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though chiefly intended to teach us the knowledge of salvation, and be our guide to happiness on high, yet also regulates our conversation in the world, extends its benign influence to every circle of society, and peculiarly diffuseth its blessed fruits in the paths of domestic


The exaltation of the fair sex in the eyes of ours being my sole motive in this essay, I cannot close it better than by an extract from Irving—the most delicately and affectingly beautiful of any thing that ever was written on the female character. "Man is the creature of interest and ambition. His nature leads him forth into the struggle and bustle of the world. Love is but the embellishment of his early life, or a song piped in the intervals of the acts. He seeks for fame, for fortune, for space in the world's thought, and dominion over his fellow men. But a woman's whole life is a history of the affections. The heart is her world; it is there her ambition strives for empire ; it is there her avarice seeks for hidden treasures; she sends forth her sympathies on adventure ; she embarks her whole soul in the traffic of affection, and if shipwrecked, her case is hopeless, for it is a bankruptcy of the heart. *

"To a man the disappointment of love may occasion some bitter pangs: it wounds some feelings of tenderness, it blasts some prospects of felicity; but he is an active being; he may

dissipate his thoughts in the whirl of varied occupation, or may plunge into the tide of pleasure; or if the scene of disappointment be too full of painful associations, he can shift his abode at will, and, taking as it were the wings of the morning, can fly to the uttormost parts of the earth.

" But woman's is comparatively a fixed, a secluded, and a meditative life; she is more the companion of her own thoughts and feel. ings; and if they are turned to ministers of sorrow, where shall she look for consolation ? Her lot is to be wooed and won; and if unhappy in her love, her heart is like some fortress that has been captured, sacked, abandoned, and left desolate.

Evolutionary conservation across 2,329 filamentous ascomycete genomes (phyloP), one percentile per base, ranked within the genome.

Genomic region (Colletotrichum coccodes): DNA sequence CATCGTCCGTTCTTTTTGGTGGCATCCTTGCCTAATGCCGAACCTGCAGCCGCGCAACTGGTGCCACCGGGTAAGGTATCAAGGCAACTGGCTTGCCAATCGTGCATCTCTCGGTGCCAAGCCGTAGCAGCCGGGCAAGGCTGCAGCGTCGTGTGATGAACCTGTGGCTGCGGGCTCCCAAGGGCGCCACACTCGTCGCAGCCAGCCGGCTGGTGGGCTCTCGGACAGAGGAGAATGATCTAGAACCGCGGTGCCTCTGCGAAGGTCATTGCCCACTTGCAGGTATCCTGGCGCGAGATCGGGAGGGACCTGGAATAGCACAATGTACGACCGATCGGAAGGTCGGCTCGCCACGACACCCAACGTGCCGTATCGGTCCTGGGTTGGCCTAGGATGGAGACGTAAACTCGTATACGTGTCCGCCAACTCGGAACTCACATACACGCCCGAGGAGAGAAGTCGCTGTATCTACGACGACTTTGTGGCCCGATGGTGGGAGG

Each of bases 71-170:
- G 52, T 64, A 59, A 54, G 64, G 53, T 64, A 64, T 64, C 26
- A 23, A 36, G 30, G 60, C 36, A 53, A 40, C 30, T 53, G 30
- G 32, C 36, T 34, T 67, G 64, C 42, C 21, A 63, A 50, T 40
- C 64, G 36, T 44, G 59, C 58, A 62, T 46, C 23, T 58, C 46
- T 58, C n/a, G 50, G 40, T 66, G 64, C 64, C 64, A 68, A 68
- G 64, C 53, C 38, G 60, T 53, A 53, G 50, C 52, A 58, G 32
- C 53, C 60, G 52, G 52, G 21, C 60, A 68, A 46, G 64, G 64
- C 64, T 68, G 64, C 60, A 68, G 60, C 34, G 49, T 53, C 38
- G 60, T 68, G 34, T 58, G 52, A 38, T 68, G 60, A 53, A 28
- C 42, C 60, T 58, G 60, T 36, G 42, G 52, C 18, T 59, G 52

“How many eyes grow dim, how many soft cheeks grow pale, how many lovely forms fade away into the tomb, and none can tell the cause that blighted their loveliness! As the dove will clasp its wings to its side, and cover and conceal the arrow that is preying on its vitals, so is it the nature of women to hide from the world the pangs of wounded affection. The love of a delicate female is always shy and silent. Even when fortunate, she scarcely breathes it to herself; but when otherwise, she buries it in the recesses of her bosom, and there lets it cower and brood among the ruins of her peace. With her the desire of the heart has failed the great charm of existence is at an end! She neglects all the cheerful exer

cises which gladden the spirits, quicken the pulses, and send the tide of life in healthful currents through the veins. Her rest is broken, the sweet refreshment of sleep is poisoned by melancholy dreams, dry sorrow drinks her blood, until her enfeebled frame sinks under the slightest external injury. Look for her after a little while, and you find friendship weeping over her untimely grave, and wondering that one who but lately glowed with all the radiance of health and beauty should so. speedily be brought down to darkness and the worm." You will be told of some wintry chill, some casual indisposition, that laid her low; but no one knows of the mental malady that previously sapped her strength, and made her so easy a prey to the spoiler.